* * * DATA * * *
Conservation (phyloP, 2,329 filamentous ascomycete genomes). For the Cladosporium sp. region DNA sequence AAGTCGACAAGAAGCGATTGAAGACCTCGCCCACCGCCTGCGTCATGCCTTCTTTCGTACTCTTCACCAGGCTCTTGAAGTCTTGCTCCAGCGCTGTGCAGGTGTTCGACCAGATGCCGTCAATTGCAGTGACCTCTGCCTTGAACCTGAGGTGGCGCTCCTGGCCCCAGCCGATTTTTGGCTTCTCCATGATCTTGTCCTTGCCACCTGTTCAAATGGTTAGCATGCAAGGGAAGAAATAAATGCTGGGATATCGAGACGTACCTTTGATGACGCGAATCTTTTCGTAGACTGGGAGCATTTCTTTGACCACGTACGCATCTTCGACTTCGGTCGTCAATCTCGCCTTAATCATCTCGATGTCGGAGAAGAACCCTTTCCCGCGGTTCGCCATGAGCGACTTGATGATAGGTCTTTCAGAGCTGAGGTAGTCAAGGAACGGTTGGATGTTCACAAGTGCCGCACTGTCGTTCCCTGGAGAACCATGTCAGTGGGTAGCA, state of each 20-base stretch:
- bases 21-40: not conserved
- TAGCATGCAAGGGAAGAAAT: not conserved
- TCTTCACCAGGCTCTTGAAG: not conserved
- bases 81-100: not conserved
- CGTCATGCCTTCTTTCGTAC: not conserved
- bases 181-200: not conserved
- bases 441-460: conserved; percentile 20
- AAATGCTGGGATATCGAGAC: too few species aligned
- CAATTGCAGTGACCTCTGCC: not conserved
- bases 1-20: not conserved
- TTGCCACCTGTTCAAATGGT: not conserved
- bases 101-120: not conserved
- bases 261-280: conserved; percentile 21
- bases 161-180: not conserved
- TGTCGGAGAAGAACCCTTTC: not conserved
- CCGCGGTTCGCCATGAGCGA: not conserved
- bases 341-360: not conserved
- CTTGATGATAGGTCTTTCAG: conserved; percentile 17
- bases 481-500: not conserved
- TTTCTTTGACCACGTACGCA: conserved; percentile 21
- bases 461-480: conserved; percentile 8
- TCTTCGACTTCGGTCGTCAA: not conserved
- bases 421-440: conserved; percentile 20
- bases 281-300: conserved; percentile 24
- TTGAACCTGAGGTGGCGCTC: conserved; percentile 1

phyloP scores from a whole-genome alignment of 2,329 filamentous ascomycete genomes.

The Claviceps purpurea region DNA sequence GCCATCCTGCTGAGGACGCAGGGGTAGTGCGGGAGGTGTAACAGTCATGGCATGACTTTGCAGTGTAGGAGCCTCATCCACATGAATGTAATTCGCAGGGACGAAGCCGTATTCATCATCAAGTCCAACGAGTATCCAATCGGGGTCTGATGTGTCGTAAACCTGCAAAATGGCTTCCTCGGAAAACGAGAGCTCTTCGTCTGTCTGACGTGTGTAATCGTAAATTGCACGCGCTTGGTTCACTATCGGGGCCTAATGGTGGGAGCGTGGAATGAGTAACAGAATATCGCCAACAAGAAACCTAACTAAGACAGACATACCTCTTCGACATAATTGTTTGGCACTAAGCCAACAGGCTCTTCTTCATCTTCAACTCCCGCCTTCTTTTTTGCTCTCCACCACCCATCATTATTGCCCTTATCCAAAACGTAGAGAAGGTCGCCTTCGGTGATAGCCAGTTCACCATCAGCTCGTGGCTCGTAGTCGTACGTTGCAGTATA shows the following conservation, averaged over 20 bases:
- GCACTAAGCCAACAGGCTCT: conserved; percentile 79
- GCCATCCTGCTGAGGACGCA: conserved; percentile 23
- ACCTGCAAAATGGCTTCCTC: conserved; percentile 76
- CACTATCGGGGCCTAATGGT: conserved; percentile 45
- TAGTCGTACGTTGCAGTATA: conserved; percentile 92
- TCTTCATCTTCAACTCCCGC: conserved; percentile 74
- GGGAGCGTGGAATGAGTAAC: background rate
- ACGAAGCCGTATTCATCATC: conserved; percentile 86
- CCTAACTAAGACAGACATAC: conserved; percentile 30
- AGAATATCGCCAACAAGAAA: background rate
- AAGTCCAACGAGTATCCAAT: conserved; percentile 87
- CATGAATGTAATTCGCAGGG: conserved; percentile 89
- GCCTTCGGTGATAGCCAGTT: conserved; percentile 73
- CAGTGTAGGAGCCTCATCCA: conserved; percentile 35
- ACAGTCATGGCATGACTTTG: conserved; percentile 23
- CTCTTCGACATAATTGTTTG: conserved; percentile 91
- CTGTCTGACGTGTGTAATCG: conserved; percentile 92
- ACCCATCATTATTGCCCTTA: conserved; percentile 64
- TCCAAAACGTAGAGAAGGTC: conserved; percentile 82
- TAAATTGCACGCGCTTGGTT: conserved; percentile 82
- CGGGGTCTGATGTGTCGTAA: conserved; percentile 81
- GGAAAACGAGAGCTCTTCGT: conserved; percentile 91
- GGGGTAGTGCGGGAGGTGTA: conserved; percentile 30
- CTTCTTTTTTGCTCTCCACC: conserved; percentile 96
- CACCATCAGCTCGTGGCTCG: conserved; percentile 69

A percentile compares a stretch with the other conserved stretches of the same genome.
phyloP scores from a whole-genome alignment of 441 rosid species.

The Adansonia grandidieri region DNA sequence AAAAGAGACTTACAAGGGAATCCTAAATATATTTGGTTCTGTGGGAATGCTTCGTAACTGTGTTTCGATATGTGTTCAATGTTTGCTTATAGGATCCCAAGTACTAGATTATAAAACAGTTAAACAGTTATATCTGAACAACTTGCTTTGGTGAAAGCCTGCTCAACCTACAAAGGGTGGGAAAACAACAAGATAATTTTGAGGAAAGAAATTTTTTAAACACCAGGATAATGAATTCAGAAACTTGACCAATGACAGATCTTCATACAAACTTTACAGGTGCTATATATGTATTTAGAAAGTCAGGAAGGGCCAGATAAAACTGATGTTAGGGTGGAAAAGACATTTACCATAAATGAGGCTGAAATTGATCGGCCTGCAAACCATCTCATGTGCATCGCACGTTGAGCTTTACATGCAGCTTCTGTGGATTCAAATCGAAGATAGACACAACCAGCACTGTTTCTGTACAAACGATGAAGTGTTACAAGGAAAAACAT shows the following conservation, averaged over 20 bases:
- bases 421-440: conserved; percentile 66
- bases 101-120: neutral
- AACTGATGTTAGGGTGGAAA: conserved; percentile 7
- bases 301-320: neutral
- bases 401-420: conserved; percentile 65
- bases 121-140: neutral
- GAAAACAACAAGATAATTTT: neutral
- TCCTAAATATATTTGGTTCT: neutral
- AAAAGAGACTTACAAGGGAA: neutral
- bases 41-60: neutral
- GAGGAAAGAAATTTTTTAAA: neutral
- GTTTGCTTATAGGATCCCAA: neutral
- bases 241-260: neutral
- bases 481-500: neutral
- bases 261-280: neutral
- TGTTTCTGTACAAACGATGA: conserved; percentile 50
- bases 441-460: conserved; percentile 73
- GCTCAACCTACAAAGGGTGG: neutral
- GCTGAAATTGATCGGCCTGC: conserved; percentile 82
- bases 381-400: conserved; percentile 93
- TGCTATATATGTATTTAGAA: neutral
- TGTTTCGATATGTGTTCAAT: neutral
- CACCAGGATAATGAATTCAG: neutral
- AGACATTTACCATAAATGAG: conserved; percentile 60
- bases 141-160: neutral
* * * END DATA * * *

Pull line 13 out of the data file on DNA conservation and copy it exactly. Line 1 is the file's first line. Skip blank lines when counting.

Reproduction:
- bases 101-120: not conserved